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Italian police arrest suspects for alleged terror plot

  • Story Highlights
  • Italian police: Two Moroccans arrested on suspicion of planning terror attacks
  • Men suspected of "international terrorism," a crime introduced in Italy after 9/11
  • Source: Men were not close to carrying out an attack, but determined to do so
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From Alessio Vinci CNN Rome Bureau Chief
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ROME, Italy (CNN) -- Italian police Tuesday arrested two Moroccans suspected of preparing a series of terrorist attacks near Milan in northern Italy, the police announced.

Officials say the two were recruiting men and planning attacks against military and civilian targets, including the immigration office of a police station, a barracks for the Carabinieri -- or special paramilitary units -- and a shopping center. All presumed targets are located in the vicinity of Milan, Italy's financial hub.

Police named the two suspects as Rachid Ilhami, a 31-year-old preacher, and Gafir Abdelkader, 42. Both are accused of "international terrorism," a crime introduced in Italy after the attacks of September 11, 2001 in the United States.

The two men have not been charged, but, having been arrested "on suspicion of planning and carrying out an act of international terrorism," they could spend up to one year in jail before being formally charged.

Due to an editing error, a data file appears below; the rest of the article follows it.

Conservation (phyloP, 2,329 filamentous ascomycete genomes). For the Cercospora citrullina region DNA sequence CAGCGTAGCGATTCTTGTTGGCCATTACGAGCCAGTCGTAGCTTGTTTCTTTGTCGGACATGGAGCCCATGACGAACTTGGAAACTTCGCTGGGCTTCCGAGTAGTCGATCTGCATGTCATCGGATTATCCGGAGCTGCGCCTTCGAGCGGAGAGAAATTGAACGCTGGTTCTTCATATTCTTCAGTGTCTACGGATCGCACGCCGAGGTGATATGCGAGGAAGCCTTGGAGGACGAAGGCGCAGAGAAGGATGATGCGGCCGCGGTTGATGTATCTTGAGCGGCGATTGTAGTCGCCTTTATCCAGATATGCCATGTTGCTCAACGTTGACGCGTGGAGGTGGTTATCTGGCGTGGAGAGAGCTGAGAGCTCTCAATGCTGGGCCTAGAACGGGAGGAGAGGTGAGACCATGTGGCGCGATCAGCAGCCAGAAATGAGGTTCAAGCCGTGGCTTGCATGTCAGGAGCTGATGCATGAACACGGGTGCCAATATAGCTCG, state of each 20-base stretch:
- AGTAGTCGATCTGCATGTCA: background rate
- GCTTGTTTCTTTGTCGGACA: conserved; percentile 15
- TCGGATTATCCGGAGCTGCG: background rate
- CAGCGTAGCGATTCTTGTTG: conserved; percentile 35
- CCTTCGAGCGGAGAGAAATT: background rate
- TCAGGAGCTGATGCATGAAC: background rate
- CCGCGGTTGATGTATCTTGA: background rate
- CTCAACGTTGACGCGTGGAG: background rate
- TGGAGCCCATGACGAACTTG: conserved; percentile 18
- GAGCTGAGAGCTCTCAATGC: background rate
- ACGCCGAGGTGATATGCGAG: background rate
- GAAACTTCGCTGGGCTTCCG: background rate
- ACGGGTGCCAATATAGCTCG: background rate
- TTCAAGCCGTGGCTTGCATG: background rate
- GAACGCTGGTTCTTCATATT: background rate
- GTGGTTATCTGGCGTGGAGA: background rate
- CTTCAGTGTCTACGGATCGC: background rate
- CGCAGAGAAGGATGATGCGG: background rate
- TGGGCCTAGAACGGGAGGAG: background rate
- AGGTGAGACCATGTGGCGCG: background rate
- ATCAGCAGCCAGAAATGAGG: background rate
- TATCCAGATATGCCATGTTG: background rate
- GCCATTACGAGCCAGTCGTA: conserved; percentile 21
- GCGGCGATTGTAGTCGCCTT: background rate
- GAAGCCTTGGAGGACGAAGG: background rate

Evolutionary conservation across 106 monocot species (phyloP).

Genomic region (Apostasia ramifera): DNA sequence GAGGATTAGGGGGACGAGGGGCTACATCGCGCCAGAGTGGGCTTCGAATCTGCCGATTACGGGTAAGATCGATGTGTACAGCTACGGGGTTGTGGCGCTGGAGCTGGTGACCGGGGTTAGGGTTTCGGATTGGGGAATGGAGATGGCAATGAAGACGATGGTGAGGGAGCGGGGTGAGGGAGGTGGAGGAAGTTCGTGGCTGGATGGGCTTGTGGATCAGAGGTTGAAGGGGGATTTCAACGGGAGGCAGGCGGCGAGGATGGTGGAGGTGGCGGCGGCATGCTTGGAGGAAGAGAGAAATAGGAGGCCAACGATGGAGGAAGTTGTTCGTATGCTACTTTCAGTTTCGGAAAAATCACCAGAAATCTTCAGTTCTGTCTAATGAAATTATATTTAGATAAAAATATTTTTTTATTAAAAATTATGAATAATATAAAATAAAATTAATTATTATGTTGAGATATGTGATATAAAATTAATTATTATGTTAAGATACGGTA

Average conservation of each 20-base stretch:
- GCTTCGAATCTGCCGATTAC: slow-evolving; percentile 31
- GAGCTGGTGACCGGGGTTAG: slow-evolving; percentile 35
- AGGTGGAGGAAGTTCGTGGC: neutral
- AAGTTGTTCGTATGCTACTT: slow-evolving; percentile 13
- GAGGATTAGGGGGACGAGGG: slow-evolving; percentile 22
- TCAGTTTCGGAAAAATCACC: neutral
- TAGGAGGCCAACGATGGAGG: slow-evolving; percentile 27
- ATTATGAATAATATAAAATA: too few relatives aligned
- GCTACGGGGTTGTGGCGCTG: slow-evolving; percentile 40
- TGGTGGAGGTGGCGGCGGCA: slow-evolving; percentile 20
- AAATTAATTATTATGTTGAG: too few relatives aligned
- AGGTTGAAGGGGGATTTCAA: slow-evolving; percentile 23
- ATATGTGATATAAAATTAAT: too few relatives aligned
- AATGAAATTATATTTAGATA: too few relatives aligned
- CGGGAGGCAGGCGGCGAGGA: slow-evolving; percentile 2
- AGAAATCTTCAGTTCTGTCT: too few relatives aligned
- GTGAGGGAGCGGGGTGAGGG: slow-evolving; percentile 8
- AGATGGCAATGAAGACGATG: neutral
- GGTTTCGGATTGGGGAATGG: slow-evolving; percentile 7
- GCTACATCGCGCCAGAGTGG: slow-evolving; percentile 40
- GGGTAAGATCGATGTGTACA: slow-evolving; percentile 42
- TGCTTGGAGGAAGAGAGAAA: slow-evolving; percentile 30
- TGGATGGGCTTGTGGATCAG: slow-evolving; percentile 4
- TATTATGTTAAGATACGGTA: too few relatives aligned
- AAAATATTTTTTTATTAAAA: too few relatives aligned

A source familiar with the investigation suggested the two men were not close to carrying out an attack. The source declined to be named because he is not authorized to speak to the media.

"The suspects did not have links to any terrorist organization nor did they have the knowledge of how to handle explosives," the source said.

He said they had not trained in "terror camps" and did not have links with "known terror organizations abroad.

Ilhami preaches at a cultural center in Macherio, a town of 6,000 where Italian Prime Minister Silvio Berlusconi and his family live when he is not in Rome.

The arrests were carried out after a lengthy investigation which included wire tapping, police said.

The source, who is familiar with investigation, said that the authorities had no information that an attack was imminent, but claimed that the men were doing all they could to learn how to attack.

"The Internet provided them with the necessary tools to strike, even if they had limited or no operational knowledge about how to plan an attack," the source added.

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